The importance of the discriminant
Watch this to unpack the use of the discriminant as an analytical tool in Higher Maths (and learn how to make the boat go faster)
How do you make a boat go faster?
Powerboat racing is a multi-million dollar industry, but why do some teams win the big prizes more than others when in each race they all have the same size engine, the same conditions to race in, and pretty similar drivers?
The answer is actually simple: diagnostic analysis. Every time a boat races an on-board computer is collecting data on everything that slows it down – air resistance, water drag, weight distribution, acceleration, and so on.
After the race, the team use diagnostic analysis to understand the data and to find a solution to making the boat go faster. This approach is used from everything from making bikes for the Tour de France to designing the next generation of fighter jets.
The diagnostic tools allow us to understand the data and to work towards solutions.
Well, in Maths, we also use diagnostic tools and one of the most useful is called the discriminant. We follow different questions and steps from Powerboat teams, for sure, but the principle is the same: we use a particular process to give us information about the solution.
So let’s work out how to go faster.
This is thinkfour.
At National 5 the discriminant was applied to roots of a parabola and in the Higher course we use it in wider contexts.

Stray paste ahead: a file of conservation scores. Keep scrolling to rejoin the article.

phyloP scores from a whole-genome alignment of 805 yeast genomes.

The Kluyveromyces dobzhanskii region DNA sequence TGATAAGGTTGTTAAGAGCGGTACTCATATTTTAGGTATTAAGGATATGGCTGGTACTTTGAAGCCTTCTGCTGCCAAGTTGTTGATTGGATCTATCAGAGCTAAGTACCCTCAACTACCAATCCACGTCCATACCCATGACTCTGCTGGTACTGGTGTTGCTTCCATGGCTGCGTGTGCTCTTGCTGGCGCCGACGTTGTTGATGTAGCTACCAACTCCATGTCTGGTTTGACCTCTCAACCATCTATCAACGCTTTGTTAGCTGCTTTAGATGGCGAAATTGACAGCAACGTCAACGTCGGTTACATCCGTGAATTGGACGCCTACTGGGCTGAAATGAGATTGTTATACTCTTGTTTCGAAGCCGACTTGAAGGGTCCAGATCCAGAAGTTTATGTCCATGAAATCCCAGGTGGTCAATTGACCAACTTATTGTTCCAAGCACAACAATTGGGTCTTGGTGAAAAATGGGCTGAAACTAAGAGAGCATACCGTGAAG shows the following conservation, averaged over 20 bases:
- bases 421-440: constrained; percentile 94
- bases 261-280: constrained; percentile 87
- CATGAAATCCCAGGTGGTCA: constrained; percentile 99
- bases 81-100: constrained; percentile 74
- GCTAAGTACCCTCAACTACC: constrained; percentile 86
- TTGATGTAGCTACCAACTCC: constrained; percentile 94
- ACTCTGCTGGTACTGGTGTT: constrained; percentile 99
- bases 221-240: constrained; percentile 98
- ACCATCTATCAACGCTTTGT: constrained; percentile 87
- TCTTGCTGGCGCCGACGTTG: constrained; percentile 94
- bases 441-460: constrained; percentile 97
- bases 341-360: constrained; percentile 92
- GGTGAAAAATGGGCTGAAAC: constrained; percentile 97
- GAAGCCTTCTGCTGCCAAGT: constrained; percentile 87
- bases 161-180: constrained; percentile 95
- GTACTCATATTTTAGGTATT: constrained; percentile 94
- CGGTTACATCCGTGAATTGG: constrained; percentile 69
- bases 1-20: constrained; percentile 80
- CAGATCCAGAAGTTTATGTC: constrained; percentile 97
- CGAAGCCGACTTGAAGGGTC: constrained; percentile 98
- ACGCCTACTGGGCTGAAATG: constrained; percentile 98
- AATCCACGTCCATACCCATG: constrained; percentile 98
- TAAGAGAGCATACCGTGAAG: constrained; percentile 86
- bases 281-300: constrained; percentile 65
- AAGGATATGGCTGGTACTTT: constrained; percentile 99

The most common question type using the discriminant in the Higher Maths course would be using it to find an unknown when you know the nature of the roots
But the discriminant can be used in other contexts and it isn’t always as clear that you will need to use it.
You can use the discriminant to test to see if a line and a circle intersect and there are three possibilities you need to decide between. Here you are using it like a diagnostic tool, testing to see which situation you have. This example shows the type of question that would require this approach. The discriminant is testing to see how many points of intersection there are, if any.
In this question the line is a tangent to the parabola so there will be one point of intersection. Once the equations are combined there is a quadratic formed. We can use the discriminant to find the unknown because we know it will be equal to zero for one point of intersection.
In this question from the 2019 paper candidates were asked to fully factorise the polynomial in part (b). Two linear factors were found and the remaining factor was a quadratic. Many candidates did this question poorly and spent far too long trying to factorise the quadratic, when all that was needed was to use the discriminant to show that the quadratic had no roots and therefore would not factorise further.
Maybe we underuse the discriminant. It is a quick check we can make on a quadratic to see if it has roots, but also if it will factorise at all. It can be used to determine if curves and lines cross and to prove tangency.
So as well as being a test the discriminant is also like a multitool that we can use in many different areas of the course, and that we must be able to use it well.
Just like a racing team, you have to learn to select the right tool for each bit of the job you are doing. Use the wrong tool, and you risk not solving the issue.
So if you want to do well at Higher Maths, or if you want to win the big money in the World Powerboat racing series, get a firm grip of diagnostic tools.
Maybe you want to do both?
This was thinkfour, thanks for watching.